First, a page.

We have all heard the phrase, “All I need to know I learned in Kindergarten.” It came from an article written by Robert Fulgham in 1993 that later became a series of books and tapes. His five key points bear repeating when we think about teamwork. They are:

• Share everything,
• Play Fair,
• Don’t hit people,
• Say you’re sorry when you hurt someone, and
• Take a break in the afternoon for cookies.

Doing what is simple and right is a prerequisite for getting along in this world. Let’s examine this primitive, but profound wisdom as it relates to teams.

Share Everything

Teams exist to accomplish some kind of a goal. Whether it is winning a football game, writing a budget, or gaining a new client, there is always an objective. If you are on a team that has no reason to exist, resign. You are wasting your precious time.

Once everyone on the team understands the vision, the path is clear to figure out how to do it. For that, you need the participation of everyone, not just the leader or a few aggressive members.

The magic of a team is the diverse ideas in the heads of all members. People who keep their ideas to themselves out of embarrassment or other issues, rob the team of the creative juices necessary for outstanding results.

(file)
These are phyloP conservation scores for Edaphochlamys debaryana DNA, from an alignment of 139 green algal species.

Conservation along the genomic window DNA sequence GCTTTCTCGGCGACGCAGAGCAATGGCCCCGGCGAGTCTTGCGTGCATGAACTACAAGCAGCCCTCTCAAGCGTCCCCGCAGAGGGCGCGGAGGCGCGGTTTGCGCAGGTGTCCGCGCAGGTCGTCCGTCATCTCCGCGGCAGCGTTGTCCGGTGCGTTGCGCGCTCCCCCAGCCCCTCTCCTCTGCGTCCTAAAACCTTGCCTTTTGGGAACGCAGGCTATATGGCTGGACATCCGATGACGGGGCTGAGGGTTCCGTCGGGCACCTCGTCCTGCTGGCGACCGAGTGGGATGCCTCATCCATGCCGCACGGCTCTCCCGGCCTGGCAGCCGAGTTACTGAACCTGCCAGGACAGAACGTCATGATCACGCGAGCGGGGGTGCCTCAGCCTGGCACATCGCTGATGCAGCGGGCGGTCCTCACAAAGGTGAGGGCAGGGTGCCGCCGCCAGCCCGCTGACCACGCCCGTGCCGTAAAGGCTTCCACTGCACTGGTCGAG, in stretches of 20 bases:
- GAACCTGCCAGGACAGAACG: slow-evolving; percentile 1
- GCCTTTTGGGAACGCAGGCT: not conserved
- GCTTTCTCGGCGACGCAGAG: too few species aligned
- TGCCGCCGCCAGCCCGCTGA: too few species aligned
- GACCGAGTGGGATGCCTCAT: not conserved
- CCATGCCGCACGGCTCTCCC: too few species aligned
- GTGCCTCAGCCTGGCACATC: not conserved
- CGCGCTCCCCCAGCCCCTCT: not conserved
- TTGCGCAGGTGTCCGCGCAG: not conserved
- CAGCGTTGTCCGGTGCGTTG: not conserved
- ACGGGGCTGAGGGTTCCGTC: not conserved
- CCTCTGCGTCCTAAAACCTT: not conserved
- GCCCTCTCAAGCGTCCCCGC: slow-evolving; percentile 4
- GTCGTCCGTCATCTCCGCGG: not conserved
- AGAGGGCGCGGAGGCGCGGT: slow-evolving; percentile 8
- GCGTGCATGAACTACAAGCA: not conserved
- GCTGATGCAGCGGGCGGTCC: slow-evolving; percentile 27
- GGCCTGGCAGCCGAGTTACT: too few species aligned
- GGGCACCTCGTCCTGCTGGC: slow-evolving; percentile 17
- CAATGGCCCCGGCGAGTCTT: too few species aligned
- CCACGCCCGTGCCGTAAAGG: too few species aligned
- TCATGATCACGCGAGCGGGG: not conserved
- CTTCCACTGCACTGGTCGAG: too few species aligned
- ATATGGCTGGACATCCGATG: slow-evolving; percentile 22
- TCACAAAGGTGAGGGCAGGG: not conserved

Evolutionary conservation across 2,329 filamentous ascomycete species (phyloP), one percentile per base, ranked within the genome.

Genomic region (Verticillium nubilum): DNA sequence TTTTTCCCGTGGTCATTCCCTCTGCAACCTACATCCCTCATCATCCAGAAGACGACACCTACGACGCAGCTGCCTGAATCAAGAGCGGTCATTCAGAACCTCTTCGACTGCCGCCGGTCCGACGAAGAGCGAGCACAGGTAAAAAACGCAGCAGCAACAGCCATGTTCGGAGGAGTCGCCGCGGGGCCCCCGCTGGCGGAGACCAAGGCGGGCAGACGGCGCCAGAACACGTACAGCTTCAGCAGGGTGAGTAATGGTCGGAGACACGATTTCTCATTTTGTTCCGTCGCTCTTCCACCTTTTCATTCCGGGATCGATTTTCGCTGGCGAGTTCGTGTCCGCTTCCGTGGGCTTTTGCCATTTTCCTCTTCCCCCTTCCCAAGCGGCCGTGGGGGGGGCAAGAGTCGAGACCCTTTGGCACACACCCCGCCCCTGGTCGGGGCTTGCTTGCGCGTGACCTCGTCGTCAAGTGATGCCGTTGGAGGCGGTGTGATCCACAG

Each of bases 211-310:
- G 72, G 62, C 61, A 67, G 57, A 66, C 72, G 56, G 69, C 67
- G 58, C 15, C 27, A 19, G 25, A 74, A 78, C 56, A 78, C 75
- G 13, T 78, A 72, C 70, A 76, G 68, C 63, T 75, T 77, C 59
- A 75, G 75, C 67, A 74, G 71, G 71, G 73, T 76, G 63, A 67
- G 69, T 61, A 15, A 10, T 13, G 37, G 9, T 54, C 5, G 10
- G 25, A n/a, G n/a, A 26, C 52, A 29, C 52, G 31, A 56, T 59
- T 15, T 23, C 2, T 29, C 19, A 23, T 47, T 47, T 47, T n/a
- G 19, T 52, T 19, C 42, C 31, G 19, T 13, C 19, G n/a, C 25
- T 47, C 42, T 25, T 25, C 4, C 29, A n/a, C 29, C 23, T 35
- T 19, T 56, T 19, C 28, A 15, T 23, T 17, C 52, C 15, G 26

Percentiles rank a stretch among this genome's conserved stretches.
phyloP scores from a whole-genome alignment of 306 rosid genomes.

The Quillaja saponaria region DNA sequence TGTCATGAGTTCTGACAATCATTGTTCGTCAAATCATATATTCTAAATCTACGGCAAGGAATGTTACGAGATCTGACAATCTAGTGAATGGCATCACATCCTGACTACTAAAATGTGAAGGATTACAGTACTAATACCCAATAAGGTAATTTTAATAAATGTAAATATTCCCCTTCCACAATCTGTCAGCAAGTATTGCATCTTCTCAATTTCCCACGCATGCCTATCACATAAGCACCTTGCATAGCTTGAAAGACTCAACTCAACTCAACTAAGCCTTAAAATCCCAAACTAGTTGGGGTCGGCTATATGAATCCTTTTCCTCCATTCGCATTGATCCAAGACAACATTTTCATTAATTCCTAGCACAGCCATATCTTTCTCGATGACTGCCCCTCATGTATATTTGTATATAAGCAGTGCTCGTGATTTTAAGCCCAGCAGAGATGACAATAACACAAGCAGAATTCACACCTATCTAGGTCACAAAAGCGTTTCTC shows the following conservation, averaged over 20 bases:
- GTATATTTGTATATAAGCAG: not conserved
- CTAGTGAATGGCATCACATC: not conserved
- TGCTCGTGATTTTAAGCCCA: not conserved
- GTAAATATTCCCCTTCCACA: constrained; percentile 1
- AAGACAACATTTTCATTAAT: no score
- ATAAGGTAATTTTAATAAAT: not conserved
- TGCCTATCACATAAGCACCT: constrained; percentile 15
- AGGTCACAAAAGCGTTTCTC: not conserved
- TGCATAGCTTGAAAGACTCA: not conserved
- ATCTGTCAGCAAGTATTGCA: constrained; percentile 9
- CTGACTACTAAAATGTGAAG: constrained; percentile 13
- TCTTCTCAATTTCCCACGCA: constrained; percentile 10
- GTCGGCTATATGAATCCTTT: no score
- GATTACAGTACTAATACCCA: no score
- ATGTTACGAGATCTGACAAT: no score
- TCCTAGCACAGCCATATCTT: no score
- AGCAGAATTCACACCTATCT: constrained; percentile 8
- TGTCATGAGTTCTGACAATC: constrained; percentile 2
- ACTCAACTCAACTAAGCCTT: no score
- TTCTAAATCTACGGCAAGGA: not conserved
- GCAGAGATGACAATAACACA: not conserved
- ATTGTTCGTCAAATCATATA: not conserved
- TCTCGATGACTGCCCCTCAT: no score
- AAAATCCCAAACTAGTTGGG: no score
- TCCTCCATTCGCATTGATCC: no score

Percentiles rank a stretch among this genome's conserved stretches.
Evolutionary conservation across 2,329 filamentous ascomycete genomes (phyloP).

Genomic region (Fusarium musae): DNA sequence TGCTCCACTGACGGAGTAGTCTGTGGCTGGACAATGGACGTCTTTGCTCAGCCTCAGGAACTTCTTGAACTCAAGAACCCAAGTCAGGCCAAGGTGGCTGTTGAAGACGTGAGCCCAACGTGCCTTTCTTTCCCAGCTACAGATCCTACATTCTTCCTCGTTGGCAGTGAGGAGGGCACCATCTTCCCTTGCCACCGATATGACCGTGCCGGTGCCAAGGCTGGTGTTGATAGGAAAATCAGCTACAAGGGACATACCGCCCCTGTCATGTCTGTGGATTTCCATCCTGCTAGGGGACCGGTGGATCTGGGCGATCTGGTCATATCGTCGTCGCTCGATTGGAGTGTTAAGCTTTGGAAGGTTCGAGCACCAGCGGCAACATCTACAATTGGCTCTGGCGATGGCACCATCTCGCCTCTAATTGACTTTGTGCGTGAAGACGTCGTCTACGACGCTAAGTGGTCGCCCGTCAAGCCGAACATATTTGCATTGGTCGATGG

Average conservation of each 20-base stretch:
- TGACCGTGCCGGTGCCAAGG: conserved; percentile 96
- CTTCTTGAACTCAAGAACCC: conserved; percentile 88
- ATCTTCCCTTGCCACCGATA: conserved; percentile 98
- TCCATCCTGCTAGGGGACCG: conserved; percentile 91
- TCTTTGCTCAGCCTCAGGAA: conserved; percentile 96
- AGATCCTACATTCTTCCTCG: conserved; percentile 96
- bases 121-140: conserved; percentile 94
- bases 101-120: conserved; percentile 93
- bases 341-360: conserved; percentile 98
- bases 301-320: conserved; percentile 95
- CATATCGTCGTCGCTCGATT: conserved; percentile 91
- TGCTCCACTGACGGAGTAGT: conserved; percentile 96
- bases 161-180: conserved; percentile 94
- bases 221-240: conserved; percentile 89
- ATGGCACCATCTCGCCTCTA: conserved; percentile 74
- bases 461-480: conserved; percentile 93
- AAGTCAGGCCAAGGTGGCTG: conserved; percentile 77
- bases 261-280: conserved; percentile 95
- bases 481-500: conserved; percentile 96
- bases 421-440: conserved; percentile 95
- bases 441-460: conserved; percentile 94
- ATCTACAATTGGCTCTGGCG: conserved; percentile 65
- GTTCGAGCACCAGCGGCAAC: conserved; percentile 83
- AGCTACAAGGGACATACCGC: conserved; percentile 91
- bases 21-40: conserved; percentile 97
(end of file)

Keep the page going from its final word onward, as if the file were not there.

Share your ideas and thoughts on how the team can work well. Be an active member of the team. Don’t assume that, because you are in the same room (or virtual environment) with the rest of the team you are doing your share. As an wise old English teacher of mine used to day, “Put on a suit, and get in the game.”

Play Fair

Duh ?- – – this seems so obvious as to be trivial, but it actually is often a huge roadblock in effective team dynamics. How can this be? It is because what seems fair to me, may not seem fair to you. I had a student tell me once, “I am the kind of person who does what he thinks is right.” Well….duh..again.

Can you imagine someone going around doing what he/she thinks is wrong? I can’t. It is practically impossible to do what you think is wrong unless you are trying to break a bad habit and can’t. Even then, you rationalize, with, “I just needed that piece of chocolate cake today for my sanity. I’ll make up for it tomorrow.” You would need to be a psychopath to do something you honestly believe is the wrong thing to do.

So, all of us, most of the time “play fair” according to our own set of beliefs, values, and circumstances. We may not turn in a team assignment when we agreed to, but that is because we had a terrible day at work. When we got home, the basement was flooded and we had to call the fire department to pump it out. Or, the power was out for two hours which was the time we set aside for this. Or, something happened to our computer, etc. etc.

Don’t get me wrong, these kind of emergencies do come up and cause people to miss responsibilities. That’s life. Other team members will excuse an occasional lapse due to problems beyond control. However, I have witnessed employees who have some kind of “natural disaster” happen to them every week.